Enforcement Administration
(DEA), except that the DEA is significantly
greater in scope and power.
The
lesson to be learned by Americans is that you can’t have a state that
“protects” you from the designated “evil” of the day, and also stays
out of your life. As Ayn Rand remarked so many decades ago, a “sense of
life” isn’t enough to defend your freedom and liberties.
As McGirr
repeatedly shows, enforcement of Prohibition victimized mostly the poor,
minorities, and the “foreign born.” Arrests, convictions, and imprisonment fell
on anyone who tried to keep body and soul together by making, selling, or
imbibing bootleg. The full force of enforcement fell not on the wealthy or on
organized criminal gangs, but on those least able to resist the invasions and
incursions on their liberties by crusading government (and often corrupt)
agents, bureaucrats, and “hang ‘em” high judges. The purpose of Prohibition was
to instill fear and obedience in ordinary Americans and create an “upright,”
patriotic, and civic-minded electorate. It failed.
A tenacious
residue of Puritanism has always resided in the American sense of life that
rises to the surface and becomes a crusade against anything that provokes its
ire. It obliterates the general benevolent and tolerant approach to individual
life that can stamp American character.  It
has usually taken on an emotionalist revival house religious character,
impervious to reason and calm reflection, calling down on “sinners,” if not the
wrath of God, then the wrath of the State. This phenomenon even occurred before
and after American Revolution in the form of the Great Awakening. In the
absence of an explicit philosophy of reason in everyday life, and after a
period of Americans living their own lives and minding their own business but
wishing good will to others, enough of them to make noise would allow that
infection to color their outlook on the world, and would “get religion.” In
turn they would browbeat and persecute anyone who did not share their fervor
for “doing the right thing” in the name of society and the “public good.”
Or, they would
get State religion and claim that if God would not “make things right,” then
the State could, should, and would.” Regardless of the new cause, and
regardless of their age or education, they would become “social justice
warriors” ranging from militant anti-smokers to Occupy Wall Street to Black
Lives Matter. With repeal and FDR, the expansion of State powers evolved from
pious women holding prayer meetings outside saloons in the late 19th and early
20th centuries to an empowered federal, state, and local governments dictating
myriad things and actions it now regulates, controls, taxes, and even prohibits.
McGirr remarks on
the general miasma of the State as the miracle worker for  all social problems.
Prohibition sparked a new debate
over federal power in the era of otherwise conservative retrenchment. Its
manifest successes and failures contributed to widely altered understandings of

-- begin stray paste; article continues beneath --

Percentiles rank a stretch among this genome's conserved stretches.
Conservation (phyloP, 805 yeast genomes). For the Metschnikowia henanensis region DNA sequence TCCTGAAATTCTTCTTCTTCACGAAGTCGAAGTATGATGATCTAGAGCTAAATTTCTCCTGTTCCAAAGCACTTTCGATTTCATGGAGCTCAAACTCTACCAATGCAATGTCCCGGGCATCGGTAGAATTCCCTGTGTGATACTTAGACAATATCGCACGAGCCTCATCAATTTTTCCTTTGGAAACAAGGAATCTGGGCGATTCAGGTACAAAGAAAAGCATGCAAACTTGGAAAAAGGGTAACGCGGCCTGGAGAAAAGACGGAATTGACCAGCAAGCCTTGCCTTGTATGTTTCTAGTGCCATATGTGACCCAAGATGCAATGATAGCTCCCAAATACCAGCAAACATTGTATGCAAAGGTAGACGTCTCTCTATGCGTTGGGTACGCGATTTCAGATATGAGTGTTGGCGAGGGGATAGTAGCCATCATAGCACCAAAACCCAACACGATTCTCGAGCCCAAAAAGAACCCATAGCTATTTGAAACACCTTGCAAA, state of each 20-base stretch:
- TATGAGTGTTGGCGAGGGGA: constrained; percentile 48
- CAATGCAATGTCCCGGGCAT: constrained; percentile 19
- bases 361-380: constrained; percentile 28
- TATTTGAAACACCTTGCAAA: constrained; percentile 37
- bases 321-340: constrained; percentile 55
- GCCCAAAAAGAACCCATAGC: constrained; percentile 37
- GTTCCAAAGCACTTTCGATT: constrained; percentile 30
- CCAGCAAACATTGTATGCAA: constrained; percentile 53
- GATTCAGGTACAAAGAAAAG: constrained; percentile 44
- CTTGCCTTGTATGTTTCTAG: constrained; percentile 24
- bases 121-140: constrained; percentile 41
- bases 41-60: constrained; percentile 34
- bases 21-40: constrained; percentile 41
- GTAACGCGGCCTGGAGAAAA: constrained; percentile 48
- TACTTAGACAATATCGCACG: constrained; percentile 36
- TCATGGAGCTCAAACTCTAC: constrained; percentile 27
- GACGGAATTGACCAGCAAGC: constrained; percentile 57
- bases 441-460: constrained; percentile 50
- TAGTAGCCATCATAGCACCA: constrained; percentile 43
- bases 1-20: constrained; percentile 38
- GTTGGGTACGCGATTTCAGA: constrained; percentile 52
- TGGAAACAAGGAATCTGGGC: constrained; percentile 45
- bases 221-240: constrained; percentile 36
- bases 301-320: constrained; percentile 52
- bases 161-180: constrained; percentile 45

government’s purview. Despite the relative moderate Progressive Era regulatory
apparatus – such as the Food and Drug Administration and the Federal Trade
Commission or the dramatic but brief expansion of federal power during the
First World War, the federal government was rarely visible at a local level.
National power had usually been exercised in imperial expansion or the capture
and reorganization of land and territory, from the West to the Panama Canal.
Outside of wartime, most Americans only experienced the federal government
through visits to their local post offices….
To many opponents of
Prohibition, the Eighteenth Amendment signaled the government’s capture by a
highly mobilized minority, the “tyrannical power of the Billy Sundays” as one
ethnic newspaper put it. In response, opponents of the law mobilized so that
they might grasp the reins of power for themselves and in the process steer the
state in a new direction. (pp. 61-62)
And what is that
“new direction”? It is unfettered collectivism, the worship of an unrestrained
State unashamedly and without scruple employing government power against the
individual, against families, against minds.

William
Hogarth’s 1751 “Gin Lane” on the evils of gin in the right hand panel,
and “Beer Lane”on the beneficent virtues of beer in the left. An early
and effective campaign against the unregulated consumption of alcohol.

In 18th century
Britain, the government waged several campaigns against the consumption of gin, whose
name was derived from
genièvre (French)) and from jenever (Dutch),
both of which meant “juniper.”
This was to reduce the crime rate in especially London and to reduce the number
of deaths resulting from drinking doctored gin. At a time when it was hazardous
to drink water in the cities and in the rural areas, men turned to spirits of
all kinds, but particularly to gin, which more often than not contained toxic
chemicals and poisons. Gin could kill one even though it was extracted from
boiled water. The government encouraged men to drink beer, which as a rule
underwent more rigorous boiling and production processes. William Hogarth
(1697-1764), an engraver and printer, published in 1751 a satirical cartoon
called “Gin
Lane
,” which depicted the lethal effects of gin for the individual and for
society.
In America, Prohibition made
war against not only “bathtub” gin but against beer, as well. It and its
anti-liquor advocates in and out of government sought to fit Americans into the
straightjacket of total abstinence. That crusade failed.
The anti-everything statists
picked up Humpty Dumpty and from the pieces put together a voracious, omnivorous
juggernaut drunk on the narcotic of power.
The
War on Alcohol: Prohibition and the Rise of the American State
, by Lisa McGirr.  New
York: W.W. Norton, 2016. 330 pp.

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2 Comments

  1. Edward Cline

    Of course, I could also have mentioned, aside from the War on Alcohol, all the contemporary federal wars: The War on Terror, the War on Crime, the War on Oil, the War on Racism, the War on Drugs,the War on Fracking, the War on Inequality, and so on. The federal government needs to be continually at "war" with something, just as the Party in 1984 needed to be at war with East Asia or Eurasia. A "war" keeps the citizens on their toes and in thrall to the government and its power.